On January 26, 2022, Dr. William E. Cochran presented “A History of Optometry in Mississippi” as part of the History Is Lunch series.
“The origins of optic science date to the discovery of glass some 5,000 years ago,” said Cochran, author of the book Optometry in Mississippi, 1920-2020. “The optometer was invented in the 1750s to measure strength of vision, and in 1784 Benjamin Franklin invented bifocals.”
By the late nineteenth century, most people diagnosing vision issues and fitting people with eyeglasses were not doing so in medical offices. Rather, they usually provided those services in jewelry shops and called themselves opticians. The need to regulate the industry led to the creation of the professional practice of optometry in the United States in 1898. Though the profession existed in Mississippi since the early 1900s—the first meeting of the Mississippi Optical Society took place in 1906—the state would not enact laws regulating the profession until the passage of the Optometry Act of 1920.
“Through a century of professional growth and development; the men and women calling themselves optometrists have shown a commitment to the health and visual welfare of the citizens of Mississippi,” said Cochran. “Optometry has a rich history in the state.”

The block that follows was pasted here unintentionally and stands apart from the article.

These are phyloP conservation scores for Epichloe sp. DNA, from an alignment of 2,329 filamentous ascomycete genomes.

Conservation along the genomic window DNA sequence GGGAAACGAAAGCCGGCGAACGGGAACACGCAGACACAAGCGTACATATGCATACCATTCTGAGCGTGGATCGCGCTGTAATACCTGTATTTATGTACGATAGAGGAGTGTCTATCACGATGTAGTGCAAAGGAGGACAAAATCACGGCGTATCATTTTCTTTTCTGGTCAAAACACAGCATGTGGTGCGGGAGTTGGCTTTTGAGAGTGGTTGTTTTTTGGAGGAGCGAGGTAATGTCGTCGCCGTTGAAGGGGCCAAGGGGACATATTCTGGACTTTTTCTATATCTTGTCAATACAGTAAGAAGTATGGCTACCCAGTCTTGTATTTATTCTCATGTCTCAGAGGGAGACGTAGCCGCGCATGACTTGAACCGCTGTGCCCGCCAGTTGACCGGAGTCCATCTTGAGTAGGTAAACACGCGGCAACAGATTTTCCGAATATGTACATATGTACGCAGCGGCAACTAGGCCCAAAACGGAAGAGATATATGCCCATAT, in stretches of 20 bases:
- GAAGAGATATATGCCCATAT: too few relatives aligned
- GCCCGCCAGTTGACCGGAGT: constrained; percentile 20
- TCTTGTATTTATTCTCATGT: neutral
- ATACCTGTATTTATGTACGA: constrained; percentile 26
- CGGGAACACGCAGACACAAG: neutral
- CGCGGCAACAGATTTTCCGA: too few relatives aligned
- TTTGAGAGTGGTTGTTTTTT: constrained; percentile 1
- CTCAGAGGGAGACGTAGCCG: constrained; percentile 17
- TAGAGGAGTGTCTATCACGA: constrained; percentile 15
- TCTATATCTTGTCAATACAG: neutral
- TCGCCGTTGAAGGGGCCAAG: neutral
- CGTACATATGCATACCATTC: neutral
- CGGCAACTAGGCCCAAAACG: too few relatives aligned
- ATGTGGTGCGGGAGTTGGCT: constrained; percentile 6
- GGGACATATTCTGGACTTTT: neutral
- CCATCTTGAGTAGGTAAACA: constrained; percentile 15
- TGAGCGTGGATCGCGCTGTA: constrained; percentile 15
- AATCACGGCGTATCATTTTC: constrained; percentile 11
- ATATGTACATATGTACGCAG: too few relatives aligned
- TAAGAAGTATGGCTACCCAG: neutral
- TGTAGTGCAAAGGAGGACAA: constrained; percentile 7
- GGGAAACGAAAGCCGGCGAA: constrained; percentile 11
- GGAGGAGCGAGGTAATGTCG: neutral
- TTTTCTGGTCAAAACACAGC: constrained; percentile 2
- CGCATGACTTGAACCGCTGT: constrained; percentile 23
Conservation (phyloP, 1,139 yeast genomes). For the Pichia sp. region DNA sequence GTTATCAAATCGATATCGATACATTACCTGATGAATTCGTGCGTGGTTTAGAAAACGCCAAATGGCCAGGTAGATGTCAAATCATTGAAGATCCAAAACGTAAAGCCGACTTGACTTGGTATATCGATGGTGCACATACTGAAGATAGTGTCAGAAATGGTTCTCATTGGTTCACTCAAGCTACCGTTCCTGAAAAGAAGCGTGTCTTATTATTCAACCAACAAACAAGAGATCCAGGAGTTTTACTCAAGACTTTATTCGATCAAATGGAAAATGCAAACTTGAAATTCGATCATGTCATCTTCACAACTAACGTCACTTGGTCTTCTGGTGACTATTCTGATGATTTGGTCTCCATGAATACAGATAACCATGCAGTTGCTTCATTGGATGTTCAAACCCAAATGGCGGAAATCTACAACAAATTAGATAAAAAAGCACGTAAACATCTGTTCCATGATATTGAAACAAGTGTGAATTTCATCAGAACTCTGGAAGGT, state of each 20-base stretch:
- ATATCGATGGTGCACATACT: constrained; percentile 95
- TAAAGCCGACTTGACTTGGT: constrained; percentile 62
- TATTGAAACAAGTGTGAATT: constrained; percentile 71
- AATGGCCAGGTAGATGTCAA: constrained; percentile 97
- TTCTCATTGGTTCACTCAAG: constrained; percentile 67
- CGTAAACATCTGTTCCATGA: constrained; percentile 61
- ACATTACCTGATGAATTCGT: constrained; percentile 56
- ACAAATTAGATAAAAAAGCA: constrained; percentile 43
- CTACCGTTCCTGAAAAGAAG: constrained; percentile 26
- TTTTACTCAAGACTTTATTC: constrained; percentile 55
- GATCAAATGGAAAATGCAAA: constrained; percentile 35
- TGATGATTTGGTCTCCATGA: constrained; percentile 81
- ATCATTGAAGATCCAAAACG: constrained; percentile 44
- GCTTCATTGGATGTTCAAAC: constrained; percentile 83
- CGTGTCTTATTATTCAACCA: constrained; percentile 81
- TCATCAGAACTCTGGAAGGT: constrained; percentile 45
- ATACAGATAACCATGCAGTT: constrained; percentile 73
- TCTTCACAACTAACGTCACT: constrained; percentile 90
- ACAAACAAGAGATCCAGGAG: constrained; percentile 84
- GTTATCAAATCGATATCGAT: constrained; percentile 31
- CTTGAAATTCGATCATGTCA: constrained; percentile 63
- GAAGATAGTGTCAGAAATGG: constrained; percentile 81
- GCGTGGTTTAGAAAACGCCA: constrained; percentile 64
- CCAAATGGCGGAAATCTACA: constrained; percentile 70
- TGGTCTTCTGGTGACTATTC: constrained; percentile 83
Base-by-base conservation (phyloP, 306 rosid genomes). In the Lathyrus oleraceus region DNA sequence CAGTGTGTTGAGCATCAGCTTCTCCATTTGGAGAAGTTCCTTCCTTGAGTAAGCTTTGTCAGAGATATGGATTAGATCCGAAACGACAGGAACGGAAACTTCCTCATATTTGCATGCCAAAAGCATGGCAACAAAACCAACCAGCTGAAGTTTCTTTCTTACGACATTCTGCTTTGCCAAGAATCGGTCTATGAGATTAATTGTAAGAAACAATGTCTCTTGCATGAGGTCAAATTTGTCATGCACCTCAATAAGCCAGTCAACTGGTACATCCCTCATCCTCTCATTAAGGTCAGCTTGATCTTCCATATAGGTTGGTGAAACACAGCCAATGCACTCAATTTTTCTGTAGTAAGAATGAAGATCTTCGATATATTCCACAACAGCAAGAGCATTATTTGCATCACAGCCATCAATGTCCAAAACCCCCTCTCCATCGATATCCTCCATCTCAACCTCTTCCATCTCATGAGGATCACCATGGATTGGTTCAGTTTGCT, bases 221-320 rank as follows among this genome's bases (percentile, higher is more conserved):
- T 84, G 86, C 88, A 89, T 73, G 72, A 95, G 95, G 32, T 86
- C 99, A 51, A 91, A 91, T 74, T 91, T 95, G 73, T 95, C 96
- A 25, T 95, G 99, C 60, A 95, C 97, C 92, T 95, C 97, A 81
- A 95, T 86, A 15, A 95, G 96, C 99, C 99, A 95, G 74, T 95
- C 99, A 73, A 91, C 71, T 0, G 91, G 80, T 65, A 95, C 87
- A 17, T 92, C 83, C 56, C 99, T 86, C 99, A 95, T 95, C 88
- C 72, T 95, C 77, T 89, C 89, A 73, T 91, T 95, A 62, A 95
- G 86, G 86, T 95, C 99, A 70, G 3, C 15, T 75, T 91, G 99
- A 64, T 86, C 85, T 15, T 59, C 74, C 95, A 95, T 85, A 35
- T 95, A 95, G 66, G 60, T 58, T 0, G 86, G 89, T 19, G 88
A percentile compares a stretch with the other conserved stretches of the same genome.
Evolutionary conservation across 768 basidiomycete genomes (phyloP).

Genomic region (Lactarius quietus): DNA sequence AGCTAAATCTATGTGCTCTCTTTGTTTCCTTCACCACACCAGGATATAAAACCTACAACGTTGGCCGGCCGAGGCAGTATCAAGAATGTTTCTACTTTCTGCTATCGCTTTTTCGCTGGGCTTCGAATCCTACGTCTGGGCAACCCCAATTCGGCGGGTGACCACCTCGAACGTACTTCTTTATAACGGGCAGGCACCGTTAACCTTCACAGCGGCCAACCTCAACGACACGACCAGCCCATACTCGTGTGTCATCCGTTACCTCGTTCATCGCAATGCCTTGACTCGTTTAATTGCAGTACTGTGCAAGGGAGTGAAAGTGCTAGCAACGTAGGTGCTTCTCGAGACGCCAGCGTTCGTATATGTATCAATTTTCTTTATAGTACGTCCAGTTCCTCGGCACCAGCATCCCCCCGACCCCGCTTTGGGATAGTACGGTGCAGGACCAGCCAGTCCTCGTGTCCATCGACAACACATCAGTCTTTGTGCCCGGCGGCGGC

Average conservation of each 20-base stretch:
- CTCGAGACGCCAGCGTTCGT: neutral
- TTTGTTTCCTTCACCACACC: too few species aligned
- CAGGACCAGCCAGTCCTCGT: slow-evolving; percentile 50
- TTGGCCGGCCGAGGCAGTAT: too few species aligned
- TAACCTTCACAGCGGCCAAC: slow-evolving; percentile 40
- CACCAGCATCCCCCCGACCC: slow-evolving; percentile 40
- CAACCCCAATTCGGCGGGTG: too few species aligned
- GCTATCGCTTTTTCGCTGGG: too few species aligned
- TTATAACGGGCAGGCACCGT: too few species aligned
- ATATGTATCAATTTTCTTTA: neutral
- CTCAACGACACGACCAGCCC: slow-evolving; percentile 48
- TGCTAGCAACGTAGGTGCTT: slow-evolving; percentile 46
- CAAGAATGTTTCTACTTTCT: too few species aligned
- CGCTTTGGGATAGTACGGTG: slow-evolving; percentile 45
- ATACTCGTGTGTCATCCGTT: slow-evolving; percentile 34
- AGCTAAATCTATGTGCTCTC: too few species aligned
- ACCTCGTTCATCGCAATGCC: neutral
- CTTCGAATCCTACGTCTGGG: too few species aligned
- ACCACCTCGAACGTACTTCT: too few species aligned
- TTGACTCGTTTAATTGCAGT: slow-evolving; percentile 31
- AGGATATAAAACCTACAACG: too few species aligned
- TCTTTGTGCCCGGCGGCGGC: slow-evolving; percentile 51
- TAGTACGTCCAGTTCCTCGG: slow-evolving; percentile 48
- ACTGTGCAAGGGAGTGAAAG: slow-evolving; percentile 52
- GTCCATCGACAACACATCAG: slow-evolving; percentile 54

Kosciusko native William E. Cochran served as president of Southern College of Optometry from 1984 to 2007. After completing his pre-optometry requirements at the University of Southern Mississippi, Cochran earned his BS and Doctor of Optometry from Southern College of Optometry in Memphis. He served in the U.S. Army Medical Service Corp from 1968 to 1970, then operated a private practice in Kosciusko from 1970 to 1983. Cochran is a past president of the Mississippi Optometric Association, and received the Association of Schools and Colleges of Optometry’s Lifetime Achievement Award. He was inducted into the American Optometric Association’s National Hall of Fame in 2012.
History Is Lunch is sponsored by the John and Lucy Shackelford Charitable Fund of the Community Foundation for Mississippi. The weekly lecture series of the Mississippi Department of Archives and History explores different aspects of the state's past. The hour-long programs are held in the Craig H. Neilsen Auditorium of the Museum of Mississippi History and Mississippi Civil Rights Museum building at 222 North Street in Jackson.